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Insignia & Traditions

Dr. Leavitt O. Wright

Dr. Leavitt O. Wright


1952 original certificate design; the recipient is American author

Kit Reed (Lillian Craig).

Prof. Jacques Fermaud

Prof. Fred Hillman

Dorothea Di Paola


Laura Dempsey

Pi Delta Phi Key


The first record of the Pi Delta Phi key appears in the 1921 University of California, Berkeley Blue & Gold yearbook. The key was likely based on other keys used by college fraternities, sororities and other academic honor societies. In 1955, the Executive Board selected L. G. Balfour Company of Attleboro, Massachusetts to be the official jeweler of Pi Delta Phi. The Balfour Company served as the jeweler to many academic societies, fraternities and sororities. Pi Delta Phi directed Balfour to develop a a recognition pin (also called a key) using the Society's Greek letters.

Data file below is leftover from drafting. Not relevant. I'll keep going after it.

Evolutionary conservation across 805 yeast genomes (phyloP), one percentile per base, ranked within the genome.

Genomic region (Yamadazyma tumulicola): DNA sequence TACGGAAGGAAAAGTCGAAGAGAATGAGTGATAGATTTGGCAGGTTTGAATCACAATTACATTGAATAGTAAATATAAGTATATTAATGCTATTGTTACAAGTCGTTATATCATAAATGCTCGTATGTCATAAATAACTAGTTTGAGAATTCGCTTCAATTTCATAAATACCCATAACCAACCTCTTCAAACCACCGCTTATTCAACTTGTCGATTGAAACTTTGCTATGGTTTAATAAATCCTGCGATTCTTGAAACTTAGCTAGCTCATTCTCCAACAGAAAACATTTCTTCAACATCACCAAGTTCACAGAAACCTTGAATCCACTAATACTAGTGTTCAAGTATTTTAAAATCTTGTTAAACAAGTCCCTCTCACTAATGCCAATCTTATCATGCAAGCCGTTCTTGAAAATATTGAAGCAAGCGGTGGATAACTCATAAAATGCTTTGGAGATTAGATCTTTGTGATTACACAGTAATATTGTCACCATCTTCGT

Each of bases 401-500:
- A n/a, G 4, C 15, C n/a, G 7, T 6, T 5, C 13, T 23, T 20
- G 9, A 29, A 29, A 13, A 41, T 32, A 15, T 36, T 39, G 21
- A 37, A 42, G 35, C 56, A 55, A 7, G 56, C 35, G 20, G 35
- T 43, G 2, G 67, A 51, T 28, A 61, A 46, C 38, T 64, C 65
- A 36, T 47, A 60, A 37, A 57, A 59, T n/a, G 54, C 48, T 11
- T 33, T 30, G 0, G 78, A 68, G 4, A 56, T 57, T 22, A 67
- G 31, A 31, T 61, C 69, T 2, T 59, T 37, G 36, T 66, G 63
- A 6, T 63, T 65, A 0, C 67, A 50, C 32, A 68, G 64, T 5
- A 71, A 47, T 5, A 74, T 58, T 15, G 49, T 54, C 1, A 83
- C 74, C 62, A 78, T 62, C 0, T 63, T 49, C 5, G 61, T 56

From 1925-1926, Leavitt Olds Wright (1891-1980), a graduate student at Berkeley, served as President of Sigma Delta Phi, La Sociedad del Prado (now the National Collegiate Hispanic Honor Society), which was established on November 14, 1919. Wright obtained his B.A. from Harvard University in 1914, a Bachelor of Divinity degree from Union Theological Seminary in 1917, and a M.A. (Spanish, 1925) and Ph.D. (Spanish, Romance Philology, 1928) from the University of California Berkeley. Leavitt was inducted into Pi Delta Phi as a graduate student in 1927, and hired as a professor of Romance Languages at the the University of Oregon following the completion of his doctorate. Other honor societies at Berkeley used Greek letters, e.g. Pi Delta Phi (French), Tau Beta Pi (engineering), and of course Phi Beta Kappa (established in 1776). Greek letters were thus also selected for the new Spanish honor society, but were chosen because of and represented a non-Greek name; La Sociedad del Prado. (1) During his presidency of the Alpha chapter of Sigma Delta Phi, Leavitt, who was well versed in several languages including Latin and Greek, felt that non-Greek mottoes for the Spanish, French and Italian honor societies–all founded at UC-Berkeley–were inappropriate. For example, the Greek letters Pi Delta Phi were selected because of the French society's original motto Pour défendre le français, while the Greek letters for the Italian honor society Pi Mu Iota (now defunct) were chosen because of the Latin phrase Pro musa italica. Leavitt thus created new mottoes in Greek for all three honor societies including: Spanías didagéi proágomem (Let’s go forth/continue forth under the teaching/guidance of the Spanish language) for the Spanish honor society and Probaínomen Diakritoi Philogálatoi (Avançons, amis fidèles de la culture française; Forward, faithful friends of French) for the French honor society. (2) Leavitt also fostered very close ties between the Spanish, French and Italian societies, and organized one joint meeting during his term as president. (3) He later served as President of the American Association of Teachers of Spanish and Portuguese in 1948.